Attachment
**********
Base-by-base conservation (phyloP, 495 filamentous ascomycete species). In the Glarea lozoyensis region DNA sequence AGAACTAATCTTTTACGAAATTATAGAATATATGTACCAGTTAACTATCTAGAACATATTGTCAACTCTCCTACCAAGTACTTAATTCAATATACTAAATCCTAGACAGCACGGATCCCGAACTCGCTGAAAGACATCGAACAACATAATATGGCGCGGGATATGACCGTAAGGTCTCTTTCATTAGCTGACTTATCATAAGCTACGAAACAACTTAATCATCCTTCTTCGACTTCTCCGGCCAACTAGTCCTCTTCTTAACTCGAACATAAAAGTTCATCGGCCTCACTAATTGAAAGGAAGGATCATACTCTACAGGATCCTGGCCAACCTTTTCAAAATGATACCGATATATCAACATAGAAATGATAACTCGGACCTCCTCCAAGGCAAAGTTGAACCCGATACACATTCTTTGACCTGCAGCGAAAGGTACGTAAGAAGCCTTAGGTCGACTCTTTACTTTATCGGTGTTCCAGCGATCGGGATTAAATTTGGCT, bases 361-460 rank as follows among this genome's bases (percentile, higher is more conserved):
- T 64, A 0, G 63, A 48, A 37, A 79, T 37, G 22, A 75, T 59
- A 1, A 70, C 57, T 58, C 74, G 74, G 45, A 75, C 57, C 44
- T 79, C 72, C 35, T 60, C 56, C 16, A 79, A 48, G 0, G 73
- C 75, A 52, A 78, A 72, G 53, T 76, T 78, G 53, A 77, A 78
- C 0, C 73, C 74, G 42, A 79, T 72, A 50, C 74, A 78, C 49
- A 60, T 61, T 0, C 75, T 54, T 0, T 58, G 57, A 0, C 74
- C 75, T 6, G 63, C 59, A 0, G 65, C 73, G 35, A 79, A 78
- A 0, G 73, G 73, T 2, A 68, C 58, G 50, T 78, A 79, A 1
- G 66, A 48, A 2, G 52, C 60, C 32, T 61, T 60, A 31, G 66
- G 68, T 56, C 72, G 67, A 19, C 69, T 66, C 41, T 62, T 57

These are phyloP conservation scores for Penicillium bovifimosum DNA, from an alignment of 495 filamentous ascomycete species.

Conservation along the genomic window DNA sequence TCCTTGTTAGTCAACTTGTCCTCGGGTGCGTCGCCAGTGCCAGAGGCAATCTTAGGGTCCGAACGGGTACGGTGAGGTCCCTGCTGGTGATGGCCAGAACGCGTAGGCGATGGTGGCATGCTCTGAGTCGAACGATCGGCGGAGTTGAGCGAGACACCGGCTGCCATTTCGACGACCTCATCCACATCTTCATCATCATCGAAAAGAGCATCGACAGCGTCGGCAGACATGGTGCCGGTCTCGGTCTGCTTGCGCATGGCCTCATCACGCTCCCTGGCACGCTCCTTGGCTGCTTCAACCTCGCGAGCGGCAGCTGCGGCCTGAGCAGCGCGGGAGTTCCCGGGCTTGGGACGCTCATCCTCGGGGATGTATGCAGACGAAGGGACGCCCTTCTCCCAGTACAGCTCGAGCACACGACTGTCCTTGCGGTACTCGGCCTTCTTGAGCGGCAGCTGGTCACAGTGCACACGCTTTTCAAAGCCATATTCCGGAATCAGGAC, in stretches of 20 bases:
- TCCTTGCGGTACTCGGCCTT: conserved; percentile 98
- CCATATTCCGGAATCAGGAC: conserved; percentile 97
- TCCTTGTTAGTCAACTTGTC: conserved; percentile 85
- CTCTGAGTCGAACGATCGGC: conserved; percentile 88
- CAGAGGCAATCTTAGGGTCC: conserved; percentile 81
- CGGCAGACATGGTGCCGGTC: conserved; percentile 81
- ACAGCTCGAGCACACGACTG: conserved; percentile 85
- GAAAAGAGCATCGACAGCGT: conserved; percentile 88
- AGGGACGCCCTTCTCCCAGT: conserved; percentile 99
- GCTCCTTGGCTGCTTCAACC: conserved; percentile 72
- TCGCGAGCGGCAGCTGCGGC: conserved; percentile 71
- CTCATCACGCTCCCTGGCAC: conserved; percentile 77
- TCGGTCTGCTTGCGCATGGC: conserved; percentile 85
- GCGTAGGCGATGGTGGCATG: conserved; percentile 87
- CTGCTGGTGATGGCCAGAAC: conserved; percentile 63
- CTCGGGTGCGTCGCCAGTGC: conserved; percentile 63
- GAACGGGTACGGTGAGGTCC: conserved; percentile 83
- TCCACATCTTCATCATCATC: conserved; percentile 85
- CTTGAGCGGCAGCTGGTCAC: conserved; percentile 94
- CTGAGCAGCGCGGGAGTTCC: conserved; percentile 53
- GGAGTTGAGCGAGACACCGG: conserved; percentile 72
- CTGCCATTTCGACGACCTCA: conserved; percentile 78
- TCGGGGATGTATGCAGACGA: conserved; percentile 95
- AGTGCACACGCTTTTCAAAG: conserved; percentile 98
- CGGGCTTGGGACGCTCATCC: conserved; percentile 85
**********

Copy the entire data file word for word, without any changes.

Base-by-base conservation (phyloP, 495 filamentous ascomycete species). In the Glarea lozoyensis region DNA sequence AGAACTAATCTTTTACGAAATTATAGAATATATGTACCAGTTAACTATCTAGAACATATTGTCAACTCTCCTACCAAGTACTTAATTCAATATACTAAATCCTAGACAGCACGGATCCCGAACTCGCTGAAAGACATCGAACAACATAATATGGCGCGGGATATGACCGTAAGGTCTCTTTCATTAGCTGACTTATCATAAGCTACGAAACAACTTAATCATCCTTCTTCGACTTCTCCGGCCAACTAGTCCTCTTCTTAACTCGAACATAAAAGTTCATCGGCCTCACTAATTGAAAGGAAGGATCATACTCTACAGGATCCTGGCCAACCTTTTCAAAATGATACCGATATATCAACATAGAAATGATAACTCGGACCTCCTCCAAGGCAAAGTTGAACCCGATACACATTCTTTGACCTGCAGCGAAAGGTACGTAAGAAGCCTTAGGTCGACTCTTTACTTTATCGGTGTTCCAGCGATCGGGATTAAATTTGGCT, bases 361-460 rank as follows among this genome's bases (percentile, higher is more conserved):
- T 64, A 0, G 63, A 48, A 37, A 79, T 37, G 22, A 75, T 59
- A 1, A 70, C 57, T 58, C 74, G 74, G 45, A 75, C 57, C 44
- T 79, C 72, C 35, T 60, C 56, C 16, A 79, A 48, G 0, G 73
- C 75, A 52, A 78, A 72, G 53, T 76, T 78, G 53, A 77, A 78
- C 0, C 73, C 74, G 42, A 79, T 72, A 50, C 74, A 78, C 49
- A 60, T 61, T 0, C 75, T 54, T 0, T 58, G 57, A 0, C 74
- C 75, T 6, G 63, C 59, A 0, G 65, C 73, G 35, A 79, A 78
- A 0, G 73, G 73, T 2, A 68, C 58, G 50, T 78, A 79, A 1
- G 66, A 48, A 2, G 52, C 60, C 32, T 61, T 60, A 31, G 66
- G 68, T 56, C 72, G 67, A 19, C 69, T 66, C 41, T 62, T 57

These are phyloP conservation scores for Penicillium bovifimosum DNA, from an alignment of 495 filamentous ascomycete species.

Conservation along the genomic window DNA sequence TCCTTGTTAGTCAACTTGTCCTCGGGTGCGTCGCCAGTGCCAGAGGCAATCTTAGGGTCCGAACGGGTACGGTGAGGTCCCTGCTGGTGATGGCCAGAACGCGTAGGCGATGGTGGCATGCTCTGAGTCGAACGATCGGCGGAGTTGAGCGAGACACCGGCTGCCATTTCGACGACCTCATCCACATCTTCATCATCATCGAAAAGAGCATCGACAGCGTCGGCAGACATGGTGCCGGTCTCGGTCTGCTTGCGCATGGCCTCATCACGCTCCCTGGCACGCTCCTTGGCTGCTTCAACCTCGCGAGCGGCAGCTGCGGCCTGAGCAGCGCGGGAGTTCCCGGGCTTGGGACGCTCATCCTCGGGGATGTATGCAGACGAAGGGACGCCCTTCTCCCAGTACAGCTCGAGCACACGACTGTCCTTGCGGTACTCGGCCTTCTTGAGCGGCAGCTGGTCACAGTGCACACGCTTTTCAAAGCCATATTCCGGAATCAGGAC, in stretches of 20 bases:
- TCCTTGCGGTACTCGGCCTT: conserved; percentile 98
- CCATATTCCGGAATCAGGAC: conserved; percentile 97
- TCCTTGTTAGTCAACTTGTC: conserved; percentile 85
- CTCTGAGTCGAACGATCGGC: conserved; percentile 88
- CAGAGGCAATCTTAGGGTCC: conserved; percentile 81
- CGGCAGACATGGTGCCGGTC: conserved; percentile 81
- ACAGCTCGAGCACACGACTG: conserved; percentile 85
- GAAAAGAGCATCGACAGCGT: conserved; percentile 88
- AGGGACGCCCTTCTCCCAGT: conserved; percentile 99
- GCTCCTTGGCTGCTTCAACC: conserved; percentile 72
- TCGCGAGCGGCAGCTGCGGC: conserved; percentile 71
- CTCATCACGCTCCCTGGCAC: conserved; percentile 77
- TCGGTCTGCTTGCGCATGGC: conserved; percentile 85
- GCGTAGGCGATGGTGGCATG: conserved; percentile 87
- CTGCTGGTGATGGCCAGAAC: conserved; percentile 63
- CTCGGGTGCGTCGCCAGTGC: conserved; percentile 63
- GAACGGGTACGGTGAGGTCC: conserved; percentile 83
- TCCACATCTTCATCATCATC: conserved; percentile 85
- CTTGAGCGGCAGCTGGTCAC: conserved; percentile 94
- CTGAGCAGCGCGGGAGTTCC: conserved; percentile 53
- GGAGTTGAGCGAGACACCGG: conserved; percentile 72
- CTGCCATTTCGACGACCTCA: conserved; percentile 78
- TCGGGGATGTATGCAGACGA: conserved; percentile 95
- AGTGCACACGCTTTTCAAAG: conserved; percentile 98
- CGGGCTTGGGACGCTCATCC: conserved; percentile 85